Through the Restoring Family Links program, National Red Cross and Red Crescent Societies around the world work together to locate missing people and reconnect them with their loved ones. In this special post, Sam Lute, Program Director for the American Red Cross Eastern New York Region, describes his experience with a Restoring Family Links case that stretched all the way from Slovakia in Central Europe to a small community in Upstate New York…
It all started with a woman in Slovakia, looking for her cousin in Upstate New York. Both are seniors, now in their mid-eighties, who grew up together and stayed in regular contact until 2009 when the man in Upstate New York just disappeared.
Earlier this year, the woman initiated a “Restoring Family Links” case through the Slovak Red Cross. She had her cousin’s address and phone number from ten years ago, but not much else.
There was a good likelihood that he had passed away. All of my cases to this point had been pretty bleak, mostly notifying enquirers that, after years of not knowing, their family member was, in fact, deceased. In this case, I expected that either my trail would go cold or I would learn that the man had died alone. Still, I set out to find what I could.
I tried the phone number and found it no longer in service. I visited the address and found a home, run down and seemingly abandoned, complete with rotted, broken porch stairs and a giant hornet’s nest on the ceiling of the front porch. The house appeared totally empty. I knocked on doors and windows, looking for signs of life. Nothing.
I then started knocking on neighbors’ doors. I caught one man as he was heading out, who told me that the house I was interested in had been abandoned for at least 10 years. He remembered the last tenant as “an older Russian guy.” He mentioned that the owner of the house had died several years before, and that the Russian tenant was now gone, but the neighbor occasionally saw him walking around town, wearing a backpack.
Next, I went to the village clerk’s office. I had already called, but they couldn’t find any record of the man I was searching for. I decided to visit and talk to them in person. While there, two employees eventually recommended that I visit “the monastery.”
They were referring to a Russian Orthodox monastery and seminary not too far away. The clerks gave me the address, and I drove over. There I found a giant, beautiful structure tucked out in the countryside. There was a bookstore near the entrance to one of the buildings, staffed by a young seminary student to whom I explained my quest.
He didn’t know the person I was looking for, but he called a member of the clergy and, after a little while, one of the priests came down to see me. He apologized for the wait, but I assured him that it was no trouble. I deal with so many disconnected phones and dead ends that, for even a tiny lead, it would be worth waiting.
The priest was one of the friendliest people I have ever met in my life. We started brainstorming together, and I think that he was having fun with it, kind of like a puzzle we were both very excited to solve.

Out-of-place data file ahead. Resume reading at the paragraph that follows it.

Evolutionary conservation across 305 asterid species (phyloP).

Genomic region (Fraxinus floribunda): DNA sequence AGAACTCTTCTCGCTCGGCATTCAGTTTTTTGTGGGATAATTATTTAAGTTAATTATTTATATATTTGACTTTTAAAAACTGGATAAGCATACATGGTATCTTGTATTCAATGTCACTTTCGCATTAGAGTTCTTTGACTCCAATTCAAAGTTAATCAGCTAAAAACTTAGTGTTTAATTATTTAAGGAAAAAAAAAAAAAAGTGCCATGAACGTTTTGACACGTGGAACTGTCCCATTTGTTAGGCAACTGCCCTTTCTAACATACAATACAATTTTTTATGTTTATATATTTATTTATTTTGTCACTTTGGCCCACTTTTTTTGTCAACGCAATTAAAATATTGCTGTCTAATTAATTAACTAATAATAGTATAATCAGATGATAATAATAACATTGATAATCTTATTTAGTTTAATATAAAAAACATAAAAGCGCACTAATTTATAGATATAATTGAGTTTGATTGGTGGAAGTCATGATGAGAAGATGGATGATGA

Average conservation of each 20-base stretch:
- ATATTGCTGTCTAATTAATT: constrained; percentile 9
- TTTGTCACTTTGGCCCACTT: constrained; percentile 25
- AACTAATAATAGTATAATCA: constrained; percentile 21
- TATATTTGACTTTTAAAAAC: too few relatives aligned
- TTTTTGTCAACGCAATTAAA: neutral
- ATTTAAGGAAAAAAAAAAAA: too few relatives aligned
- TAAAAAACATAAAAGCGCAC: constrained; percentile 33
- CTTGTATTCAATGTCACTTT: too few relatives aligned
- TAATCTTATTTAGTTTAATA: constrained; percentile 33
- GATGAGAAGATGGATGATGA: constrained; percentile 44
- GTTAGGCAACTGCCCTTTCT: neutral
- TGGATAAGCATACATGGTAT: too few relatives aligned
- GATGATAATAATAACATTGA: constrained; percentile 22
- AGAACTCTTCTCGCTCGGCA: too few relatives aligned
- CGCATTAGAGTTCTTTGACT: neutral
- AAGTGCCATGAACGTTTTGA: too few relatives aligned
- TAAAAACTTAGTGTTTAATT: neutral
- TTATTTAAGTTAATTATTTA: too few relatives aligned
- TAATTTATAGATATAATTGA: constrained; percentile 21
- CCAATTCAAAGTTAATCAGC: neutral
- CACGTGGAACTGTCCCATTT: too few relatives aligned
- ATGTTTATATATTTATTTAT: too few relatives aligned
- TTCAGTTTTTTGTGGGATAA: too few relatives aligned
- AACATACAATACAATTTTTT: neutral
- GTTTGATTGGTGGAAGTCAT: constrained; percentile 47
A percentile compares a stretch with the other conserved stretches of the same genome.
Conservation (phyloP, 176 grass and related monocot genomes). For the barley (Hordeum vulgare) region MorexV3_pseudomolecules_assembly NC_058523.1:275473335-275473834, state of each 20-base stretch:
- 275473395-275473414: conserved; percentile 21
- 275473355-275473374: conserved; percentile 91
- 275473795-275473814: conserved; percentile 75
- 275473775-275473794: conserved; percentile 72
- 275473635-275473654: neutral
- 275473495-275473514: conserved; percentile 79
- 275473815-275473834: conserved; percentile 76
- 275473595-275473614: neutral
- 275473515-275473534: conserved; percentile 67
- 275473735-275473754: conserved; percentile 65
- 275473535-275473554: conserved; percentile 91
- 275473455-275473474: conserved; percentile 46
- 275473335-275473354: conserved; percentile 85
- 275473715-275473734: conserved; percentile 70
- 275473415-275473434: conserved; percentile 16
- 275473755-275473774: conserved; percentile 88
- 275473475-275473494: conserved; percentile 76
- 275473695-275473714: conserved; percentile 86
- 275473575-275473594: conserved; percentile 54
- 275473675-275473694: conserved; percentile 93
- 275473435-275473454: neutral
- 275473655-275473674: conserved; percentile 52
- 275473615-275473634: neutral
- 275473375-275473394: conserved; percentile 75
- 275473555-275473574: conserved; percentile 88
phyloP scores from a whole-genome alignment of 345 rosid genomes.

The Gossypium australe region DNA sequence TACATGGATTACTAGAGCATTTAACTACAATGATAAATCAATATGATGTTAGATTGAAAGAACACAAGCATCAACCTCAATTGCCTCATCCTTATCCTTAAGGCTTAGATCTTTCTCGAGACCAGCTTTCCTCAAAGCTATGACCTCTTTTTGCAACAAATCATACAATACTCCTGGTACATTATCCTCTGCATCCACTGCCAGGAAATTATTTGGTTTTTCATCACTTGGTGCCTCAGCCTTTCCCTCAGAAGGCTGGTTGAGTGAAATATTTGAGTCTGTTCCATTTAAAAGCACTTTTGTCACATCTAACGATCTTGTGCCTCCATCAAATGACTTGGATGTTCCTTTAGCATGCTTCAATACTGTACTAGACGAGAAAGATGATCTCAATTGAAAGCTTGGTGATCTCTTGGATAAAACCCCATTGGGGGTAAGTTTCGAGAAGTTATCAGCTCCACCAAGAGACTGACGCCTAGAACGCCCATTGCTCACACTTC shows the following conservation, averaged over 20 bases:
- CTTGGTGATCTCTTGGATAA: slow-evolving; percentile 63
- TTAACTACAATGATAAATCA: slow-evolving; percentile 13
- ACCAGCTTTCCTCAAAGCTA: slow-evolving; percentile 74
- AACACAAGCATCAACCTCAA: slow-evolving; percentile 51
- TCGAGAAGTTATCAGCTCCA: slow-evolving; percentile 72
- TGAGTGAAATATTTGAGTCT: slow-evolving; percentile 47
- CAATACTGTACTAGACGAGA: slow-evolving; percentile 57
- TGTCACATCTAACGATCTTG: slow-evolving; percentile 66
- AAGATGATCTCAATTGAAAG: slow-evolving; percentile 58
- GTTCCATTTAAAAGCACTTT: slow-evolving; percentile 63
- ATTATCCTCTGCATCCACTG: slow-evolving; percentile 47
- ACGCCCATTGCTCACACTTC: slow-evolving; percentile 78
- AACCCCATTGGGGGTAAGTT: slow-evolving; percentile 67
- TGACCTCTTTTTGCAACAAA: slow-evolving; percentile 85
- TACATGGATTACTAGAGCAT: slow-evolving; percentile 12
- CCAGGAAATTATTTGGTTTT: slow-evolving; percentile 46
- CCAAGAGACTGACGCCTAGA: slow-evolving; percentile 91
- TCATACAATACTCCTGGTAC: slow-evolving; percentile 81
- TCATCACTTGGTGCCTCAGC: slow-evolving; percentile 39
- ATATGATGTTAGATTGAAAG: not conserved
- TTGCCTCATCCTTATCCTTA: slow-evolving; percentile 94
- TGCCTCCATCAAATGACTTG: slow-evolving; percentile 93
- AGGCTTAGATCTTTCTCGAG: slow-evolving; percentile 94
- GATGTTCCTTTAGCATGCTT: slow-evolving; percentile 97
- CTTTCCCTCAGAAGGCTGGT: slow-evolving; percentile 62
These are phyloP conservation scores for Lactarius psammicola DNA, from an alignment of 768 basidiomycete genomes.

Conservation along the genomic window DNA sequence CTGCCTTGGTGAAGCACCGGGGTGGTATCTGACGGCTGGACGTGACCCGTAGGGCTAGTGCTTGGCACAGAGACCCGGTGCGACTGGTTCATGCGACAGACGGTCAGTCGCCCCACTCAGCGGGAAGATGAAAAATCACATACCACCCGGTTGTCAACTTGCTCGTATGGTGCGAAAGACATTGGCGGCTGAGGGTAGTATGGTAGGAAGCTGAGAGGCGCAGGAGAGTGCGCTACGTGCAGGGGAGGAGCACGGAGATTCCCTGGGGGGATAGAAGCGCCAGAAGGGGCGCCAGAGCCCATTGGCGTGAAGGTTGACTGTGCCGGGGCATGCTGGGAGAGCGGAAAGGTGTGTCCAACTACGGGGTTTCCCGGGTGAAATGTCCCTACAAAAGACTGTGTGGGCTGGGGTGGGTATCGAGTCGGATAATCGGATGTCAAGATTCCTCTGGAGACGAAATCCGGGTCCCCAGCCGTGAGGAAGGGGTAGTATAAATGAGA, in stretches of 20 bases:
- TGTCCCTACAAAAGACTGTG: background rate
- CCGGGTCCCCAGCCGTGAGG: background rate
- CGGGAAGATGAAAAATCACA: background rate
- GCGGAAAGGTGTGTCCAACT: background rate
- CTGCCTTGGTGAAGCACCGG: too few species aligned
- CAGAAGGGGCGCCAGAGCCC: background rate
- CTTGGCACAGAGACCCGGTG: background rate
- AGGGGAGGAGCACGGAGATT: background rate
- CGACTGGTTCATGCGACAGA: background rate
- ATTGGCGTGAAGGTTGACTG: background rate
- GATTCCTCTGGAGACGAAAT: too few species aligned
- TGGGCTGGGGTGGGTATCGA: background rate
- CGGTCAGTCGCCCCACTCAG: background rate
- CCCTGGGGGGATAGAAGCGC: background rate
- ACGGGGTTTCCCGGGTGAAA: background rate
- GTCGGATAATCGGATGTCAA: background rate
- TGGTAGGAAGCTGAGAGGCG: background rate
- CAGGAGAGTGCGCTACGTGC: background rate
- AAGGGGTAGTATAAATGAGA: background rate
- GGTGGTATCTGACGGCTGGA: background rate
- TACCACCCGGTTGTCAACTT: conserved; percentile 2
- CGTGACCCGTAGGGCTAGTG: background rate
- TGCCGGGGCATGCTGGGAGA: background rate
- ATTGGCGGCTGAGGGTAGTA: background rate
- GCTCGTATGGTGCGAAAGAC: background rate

He didn’t know the man, but he was aware of a group of Slovak parishioners. He called one, who didn’t know the man either, but knew someone who might have more info. That led to another call which led to another call, until finally the priest was talking to a man who lived about two miles from the monastery.
“Yes. He lives here and has been staying with us for several years.”
I took down the man’s contact information and drove right over. I met with the owner of the house. He was hesitant with me at first, very protective of the man I was searching for. Once I gained his trust, he warned me that, although the man was in great physical health, he was suffering from advanced Alzheimer’s disease, and before living there, had taken to roaming the highways—carrying his stuff in a backpack.
Eventually, the home owner agreed to introduce me to the man. After my early assumption that he had likely died or disappeared without a trace, there he was. A near stranger had taken him in and was caring for him. Although his Alzheimer’s disease was severe, he seemed very happy. He was wearing clean clothes, living in a beautiful home, and eating healthy food. He loved to talk, and he was very friendly.
At one point, I asked to take his photograph so that I could send it to his cousin. His face just lit up! He got super excited and insisted that he go change clothes. He came back and put a lot of thought into where he would stand and how he would pose.
We talked for an hour or so, before I had to leave. It was very difficult to get out the door, and I hated to walk away while this was clearly such an exciting day for him. He wanted to keep talking to me, so he joyfully followed me out to the car, telling stories all the while.
It was a relief for me to find that this man had found people to care for him, and that despite his condition, he still has joy in his life. In the end, I was able to give his contact information, through the Red Cross, to his cousin in Slovakia, who had asked us to find him for her.
All in all, it was a very good day.
To learn more about how Red Cross and Red Crescent teams help to reconnect families through the world’s largest humanitarian network, please visit redcross.org/reconnectingfamilies.